This article is dedicated to the latest results of the male tennis players from the former USSR states, or, to be more precise, to the absence of their results. Alexander Dolgopolov, the Ukrainian top player, is currently ranked 31, while Russia, which is the largest post-soviet county, has no representatives in the top 70. But Russian men’s tennis was a much different beast not so long ago. Yevgeny Kafelnikov became the first Russian to reach the top of the men's rankings, followed by Marat Safin a year later. Both won two grand slams apiece during their careers. Marat Safin will remain the most beloved tennis player in the region. And then there were Nikolai Davydenko, who had finished in the top five for four consecutive years and Mikhail Youzhny who didn’t manage to achieve anything worthwhile despite his great talent.
It goes without saying that after Marat Safin retired the men’s tennis in Russia has started declining but Davydenko and Youzhny managed to keep it alive on a very decent level. And then there is silence. No change of guard in sight. The crises after Davydenko’s retirement was widely predicted but its depth surprised millions of amateurs and professionals. Let’s be honest: the quality of tennis athletes’ preparation in the post-soviet states is far from being perfect. Quantity matters much more than quality. In other words, in Russia they believe that among huge number of juniors who undergo cost-efficient training there will be at least one or two guys with inexhaustible talent who will show top results in spite of, not thanks to. The strategy is rather doubtful, I would say. However, it produced very decent results.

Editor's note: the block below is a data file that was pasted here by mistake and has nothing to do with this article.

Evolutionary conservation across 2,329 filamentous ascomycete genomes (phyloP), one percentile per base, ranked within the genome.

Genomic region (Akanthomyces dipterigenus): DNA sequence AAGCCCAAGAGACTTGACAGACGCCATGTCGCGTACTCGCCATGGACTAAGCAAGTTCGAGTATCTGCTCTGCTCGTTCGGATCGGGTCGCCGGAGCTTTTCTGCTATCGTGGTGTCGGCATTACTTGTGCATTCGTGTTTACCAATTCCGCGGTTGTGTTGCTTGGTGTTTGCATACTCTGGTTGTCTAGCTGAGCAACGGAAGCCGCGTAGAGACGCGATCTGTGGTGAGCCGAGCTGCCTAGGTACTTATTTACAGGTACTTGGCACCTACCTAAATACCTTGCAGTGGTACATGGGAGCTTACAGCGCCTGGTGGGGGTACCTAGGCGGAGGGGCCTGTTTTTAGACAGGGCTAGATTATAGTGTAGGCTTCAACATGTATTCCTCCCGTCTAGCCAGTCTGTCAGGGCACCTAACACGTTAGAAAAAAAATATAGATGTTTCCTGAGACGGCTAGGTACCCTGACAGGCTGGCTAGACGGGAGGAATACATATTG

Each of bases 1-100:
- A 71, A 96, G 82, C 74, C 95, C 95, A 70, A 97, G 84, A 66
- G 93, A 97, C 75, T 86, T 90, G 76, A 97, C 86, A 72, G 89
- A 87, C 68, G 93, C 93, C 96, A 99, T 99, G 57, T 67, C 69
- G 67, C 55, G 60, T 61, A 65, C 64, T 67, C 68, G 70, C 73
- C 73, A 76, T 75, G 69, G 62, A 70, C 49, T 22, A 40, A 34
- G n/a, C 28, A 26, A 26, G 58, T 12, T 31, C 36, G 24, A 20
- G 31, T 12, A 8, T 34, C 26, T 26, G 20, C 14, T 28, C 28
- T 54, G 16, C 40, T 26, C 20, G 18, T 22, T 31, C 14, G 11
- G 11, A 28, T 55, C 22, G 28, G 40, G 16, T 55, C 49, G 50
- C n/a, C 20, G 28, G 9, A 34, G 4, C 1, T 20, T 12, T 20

The Ukrainian Alexader Dolgopolov is probably the last vivid example of a person with natural gifts. He would have become a top player anyway, shall he train not in Congo, certainly. Dolgo owes his success not to the well-established system, but to his own genes. The question is how the system can build on such talents. Let’s take a look at the USA, Australia, France or Great Britain. As soon as there appear more or less capable boys or girls, they are given all the support they can dream about. Thus, Great Britain has polished Andy Murray from head to toe providing him with all that he might need to bring results representing his nation on the world’s arena: sponsorship, best coaches, training equipment, wild cards…Oddly enough, but we believe that the net talent of Andy Murray isn’t huger than that of Alexander Dolgopolov or Mikhail Youzhny. Andy is a product of the perfect professional system. Now we may only play a guessing game, but let’s imagine that a 5-year-old Dolgopolov would have been put in Murray’s environment. We are confident that the Ukrainian would have dropped out from the top 5 then.